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In need of public toilets

Tanim Asjad | December 03, 2022 00:00:00

When the authorities are harping on the stories of marvellous development in the country, they have also overlooked numerous social and civic problems. These social troubles, mainly spreading due to bad governance, slowly expose the hollowness of things. Though some argue that it is nonsense to talk about minor problems like open urination, the negative impacts of sidelining the issues accumulate to mountainous proportions. More, many of these problems are interlinked. Urination in public is a civic problem with grave import.

In many areas, urinating in the open space has become a common habit among locals and visitors. No matter if it is near an educational institution, shopping centre or kitchen market, many people are now used to urinating openly at various spots with no reservation. Thus, not only the lonely corners that fall prey to such activity but many busy places are also not spared. Many walls in the city have been defaced due to public urination and emitting bad smells, making it disturbing for pedestrians and residents. People can also be seen urinating beneath the flyovers and foot over bridges and on roadsides of a neighbourhood.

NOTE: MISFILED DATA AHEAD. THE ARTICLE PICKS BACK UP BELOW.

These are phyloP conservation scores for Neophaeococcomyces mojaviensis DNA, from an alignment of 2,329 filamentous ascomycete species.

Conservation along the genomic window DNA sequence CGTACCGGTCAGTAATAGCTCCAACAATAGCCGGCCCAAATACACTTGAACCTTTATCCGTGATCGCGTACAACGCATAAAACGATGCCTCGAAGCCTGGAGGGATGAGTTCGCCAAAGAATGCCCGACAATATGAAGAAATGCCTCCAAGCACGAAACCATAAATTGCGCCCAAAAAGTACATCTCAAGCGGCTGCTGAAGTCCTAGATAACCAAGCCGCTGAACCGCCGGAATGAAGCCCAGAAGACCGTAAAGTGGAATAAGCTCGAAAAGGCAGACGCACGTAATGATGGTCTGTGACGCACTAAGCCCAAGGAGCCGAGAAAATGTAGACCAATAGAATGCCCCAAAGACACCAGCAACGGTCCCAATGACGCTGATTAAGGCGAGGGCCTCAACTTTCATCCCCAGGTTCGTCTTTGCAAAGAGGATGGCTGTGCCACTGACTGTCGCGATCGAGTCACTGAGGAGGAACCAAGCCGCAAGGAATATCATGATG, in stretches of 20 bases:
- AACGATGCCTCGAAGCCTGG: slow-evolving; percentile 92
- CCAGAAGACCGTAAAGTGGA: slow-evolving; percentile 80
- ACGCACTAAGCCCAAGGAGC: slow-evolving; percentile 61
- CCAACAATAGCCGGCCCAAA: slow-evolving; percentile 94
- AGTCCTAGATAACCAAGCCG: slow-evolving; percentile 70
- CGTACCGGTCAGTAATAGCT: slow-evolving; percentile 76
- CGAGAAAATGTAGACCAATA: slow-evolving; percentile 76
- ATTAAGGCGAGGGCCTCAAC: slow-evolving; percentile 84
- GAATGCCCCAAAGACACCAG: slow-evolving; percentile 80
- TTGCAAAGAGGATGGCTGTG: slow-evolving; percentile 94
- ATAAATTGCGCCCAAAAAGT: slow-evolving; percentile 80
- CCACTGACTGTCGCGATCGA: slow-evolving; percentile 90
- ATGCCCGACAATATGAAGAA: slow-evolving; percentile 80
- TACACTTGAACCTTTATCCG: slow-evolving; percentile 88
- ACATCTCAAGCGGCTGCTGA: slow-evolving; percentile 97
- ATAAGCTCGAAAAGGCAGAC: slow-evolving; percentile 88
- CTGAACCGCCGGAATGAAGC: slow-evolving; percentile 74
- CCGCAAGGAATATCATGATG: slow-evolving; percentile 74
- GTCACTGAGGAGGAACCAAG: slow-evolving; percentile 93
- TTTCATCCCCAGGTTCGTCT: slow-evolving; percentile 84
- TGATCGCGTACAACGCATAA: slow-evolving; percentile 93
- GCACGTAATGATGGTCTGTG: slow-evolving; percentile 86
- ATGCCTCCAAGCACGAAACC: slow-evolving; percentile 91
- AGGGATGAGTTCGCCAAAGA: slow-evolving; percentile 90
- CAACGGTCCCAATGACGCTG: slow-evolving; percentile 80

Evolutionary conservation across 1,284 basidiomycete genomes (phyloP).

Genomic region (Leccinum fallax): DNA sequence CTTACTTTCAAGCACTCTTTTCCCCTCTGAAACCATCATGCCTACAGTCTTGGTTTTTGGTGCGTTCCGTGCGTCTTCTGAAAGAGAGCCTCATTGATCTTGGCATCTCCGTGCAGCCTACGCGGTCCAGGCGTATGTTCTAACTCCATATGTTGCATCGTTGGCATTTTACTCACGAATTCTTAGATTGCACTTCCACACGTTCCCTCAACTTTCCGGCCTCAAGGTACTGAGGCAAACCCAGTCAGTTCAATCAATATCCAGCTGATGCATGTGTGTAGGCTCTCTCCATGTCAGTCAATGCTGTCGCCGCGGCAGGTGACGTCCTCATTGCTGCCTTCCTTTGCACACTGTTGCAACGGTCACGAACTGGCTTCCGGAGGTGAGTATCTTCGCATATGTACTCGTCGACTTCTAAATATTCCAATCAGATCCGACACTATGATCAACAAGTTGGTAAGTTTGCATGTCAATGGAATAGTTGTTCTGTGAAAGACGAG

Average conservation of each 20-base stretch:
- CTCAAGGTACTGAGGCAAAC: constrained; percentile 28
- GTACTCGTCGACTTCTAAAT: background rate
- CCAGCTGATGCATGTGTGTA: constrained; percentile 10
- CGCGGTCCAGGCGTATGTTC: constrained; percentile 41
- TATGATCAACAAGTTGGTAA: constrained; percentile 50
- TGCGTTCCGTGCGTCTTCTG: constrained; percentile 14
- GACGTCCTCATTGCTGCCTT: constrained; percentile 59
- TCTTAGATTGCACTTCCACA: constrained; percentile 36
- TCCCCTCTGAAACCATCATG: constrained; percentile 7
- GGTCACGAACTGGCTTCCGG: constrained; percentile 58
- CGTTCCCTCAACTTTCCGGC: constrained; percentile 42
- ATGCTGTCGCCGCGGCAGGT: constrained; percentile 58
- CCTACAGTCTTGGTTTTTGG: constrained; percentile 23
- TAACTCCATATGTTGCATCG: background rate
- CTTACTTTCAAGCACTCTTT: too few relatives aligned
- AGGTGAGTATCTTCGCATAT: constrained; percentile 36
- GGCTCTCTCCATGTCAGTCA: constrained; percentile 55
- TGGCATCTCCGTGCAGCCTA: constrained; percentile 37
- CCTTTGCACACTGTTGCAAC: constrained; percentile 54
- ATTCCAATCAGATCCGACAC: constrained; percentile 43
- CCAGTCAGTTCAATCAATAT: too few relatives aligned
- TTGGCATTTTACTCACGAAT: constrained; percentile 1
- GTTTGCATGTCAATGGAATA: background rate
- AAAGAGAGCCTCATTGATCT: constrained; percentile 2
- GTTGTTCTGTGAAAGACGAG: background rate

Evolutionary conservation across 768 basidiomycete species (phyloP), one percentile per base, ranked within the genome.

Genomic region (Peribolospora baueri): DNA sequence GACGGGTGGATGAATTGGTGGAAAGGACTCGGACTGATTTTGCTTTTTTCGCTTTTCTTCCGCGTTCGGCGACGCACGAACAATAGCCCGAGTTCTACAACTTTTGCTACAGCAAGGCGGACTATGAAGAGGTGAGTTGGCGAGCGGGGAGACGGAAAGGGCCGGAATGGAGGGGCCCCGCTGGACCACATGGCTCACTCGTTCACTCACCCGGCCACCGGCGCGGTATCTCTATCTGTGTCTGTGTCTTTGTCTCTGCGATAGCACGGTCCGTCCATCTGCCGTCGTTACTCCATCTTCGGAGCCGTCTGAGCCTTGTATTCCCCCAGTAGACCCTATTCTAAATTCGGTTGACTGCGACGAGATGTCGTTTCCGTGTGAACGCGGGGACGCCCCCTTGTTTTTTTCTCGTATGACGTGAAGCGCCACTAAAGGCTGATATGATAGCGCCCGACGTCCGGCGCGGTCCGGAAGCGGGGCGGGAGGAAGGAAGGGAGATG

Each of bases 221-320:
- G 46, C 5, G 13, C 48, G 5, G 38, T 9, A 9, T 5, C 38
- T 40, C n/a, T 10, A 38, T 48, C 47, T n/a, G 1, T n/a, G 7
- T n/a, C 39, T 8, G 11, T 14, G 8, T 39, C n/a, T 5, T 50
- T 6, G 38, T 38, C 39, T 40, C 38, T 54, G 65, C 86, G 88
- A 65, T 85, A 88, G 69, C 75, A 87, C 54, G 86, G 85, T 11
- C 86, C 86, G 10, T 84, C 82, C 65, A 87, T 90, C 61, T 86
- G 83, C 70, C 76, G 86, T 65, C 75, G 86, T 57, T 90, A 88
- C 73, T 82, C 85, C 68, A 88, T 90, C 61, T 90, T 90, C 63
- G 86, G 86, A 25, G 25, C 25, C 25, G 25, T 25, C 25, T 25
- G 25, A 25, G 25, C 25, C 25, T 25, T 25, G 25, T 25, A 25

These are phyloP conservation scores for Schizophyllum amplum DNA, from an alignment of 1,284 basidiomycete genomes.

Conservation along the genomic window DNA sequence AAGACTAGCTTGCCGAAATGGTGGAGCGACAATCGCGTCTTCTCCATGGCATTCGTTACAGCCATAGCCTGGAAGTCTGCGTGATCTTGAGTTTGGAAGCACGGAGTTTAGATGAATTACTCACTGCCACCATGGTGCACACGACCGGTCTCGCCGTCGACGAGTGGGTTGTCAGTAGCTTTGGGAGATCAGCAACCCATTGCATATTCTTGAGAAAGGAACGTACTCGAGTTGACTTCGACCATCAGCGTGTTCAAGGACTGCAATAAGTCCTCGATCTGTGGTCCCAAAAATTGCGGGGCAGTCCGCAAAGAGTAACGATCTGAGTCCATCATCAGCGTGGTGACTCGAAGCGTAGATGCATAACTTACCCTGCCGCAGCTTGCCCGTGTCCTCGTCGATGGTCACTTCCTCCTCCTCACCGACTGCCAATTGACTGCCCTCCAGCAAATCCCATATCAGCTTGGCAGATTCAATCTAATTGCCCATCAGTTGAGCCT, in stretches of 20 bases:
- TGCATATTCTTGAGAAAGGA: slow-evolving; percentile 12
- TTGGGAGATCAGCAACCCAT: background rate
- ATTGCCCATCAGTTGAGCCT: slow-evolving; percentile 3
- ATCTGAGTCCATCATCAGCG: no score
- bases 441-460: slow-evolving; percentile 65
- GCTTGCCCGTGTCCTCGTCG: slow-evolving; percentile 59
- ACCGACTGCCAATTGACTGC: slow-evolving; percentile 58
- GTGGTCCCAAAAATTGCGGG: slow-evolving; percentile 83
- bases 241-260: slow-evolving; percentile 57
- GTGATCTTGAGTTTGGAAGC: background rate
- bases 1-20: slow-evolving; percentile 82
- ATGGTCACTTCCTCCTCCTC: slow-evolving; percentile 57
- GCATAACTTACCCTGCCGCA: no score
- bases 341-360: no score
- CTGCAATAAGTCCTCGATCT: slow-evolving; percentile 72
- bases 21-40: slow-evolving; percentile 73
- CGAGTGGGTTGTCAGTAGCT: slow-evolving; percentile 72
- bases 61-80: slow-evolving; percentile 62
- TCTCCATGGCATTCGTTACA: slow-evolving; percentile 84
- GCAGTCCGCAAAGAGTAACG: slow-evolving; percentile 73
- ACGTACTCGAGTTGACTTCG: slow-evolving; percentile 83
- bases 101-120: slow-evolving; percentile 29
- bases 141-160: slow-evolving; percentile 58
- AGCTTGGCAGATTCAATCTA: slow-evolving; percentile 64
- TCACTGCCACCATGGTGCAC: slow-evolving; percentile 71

There is no doubt that such a shameless act is almost entirely an issue of behaviour and cultural orientation, but a lack of accessible and clean public toilets is also responsible for the unwanted situation. The number of public toilets is scanty in the city and many of those are inaccessible due to the absence of proper maintenance. Many argue that if clean public toilets are available at a convenient place, people will inevitably use them.

Crowded public places like bus terminals and train stations in Dhaka do not have adequate public toilets, let alone clean and hygienic ones. It is impossible for women to use any such public toilet. Even men mostly avoid those and go for the alternative. Situations in many shopping centres are the same. Conditions in many offices, hospitals and educational institutions are also not better.

Again, other factors are also behind the rise in open urination. There is a large number of floating people roaming around the city daily. They were used to responding to the call of nature wherever they could. Increase in street vendors occupying footpaths and parts of streets in neighbourhoods also has made the matter worse. People have to walk past such odious spots holding their breath tight with whatever is at hand. The situation worsens during the rainy season as rainwater mixed with human waste spreads across the streets. City corporations also do not pay attention to washing out the streets properly.

Failure to respond to nature's call or delay it or even taking less water to avoid the call has serious health implications in the long run. Unfortunately, many people have to delay the act, which is harmful to the body. It may allow excess bacteria to build up in the bladder and can contribute to urinary tract infections. The main reason behind this harmful practice is non-availability of public toilets. Many daily commuters are also compelled to do so due to traffic congestion on the road.

It is exactly for this, there is a need for constructing decent toilets at strategic points, where maintenance should be given the highest priority. It is not a difficult task if the city corporations take up the issue seriously and introduce a system of financing the maintenance cost from the facilities' own income.

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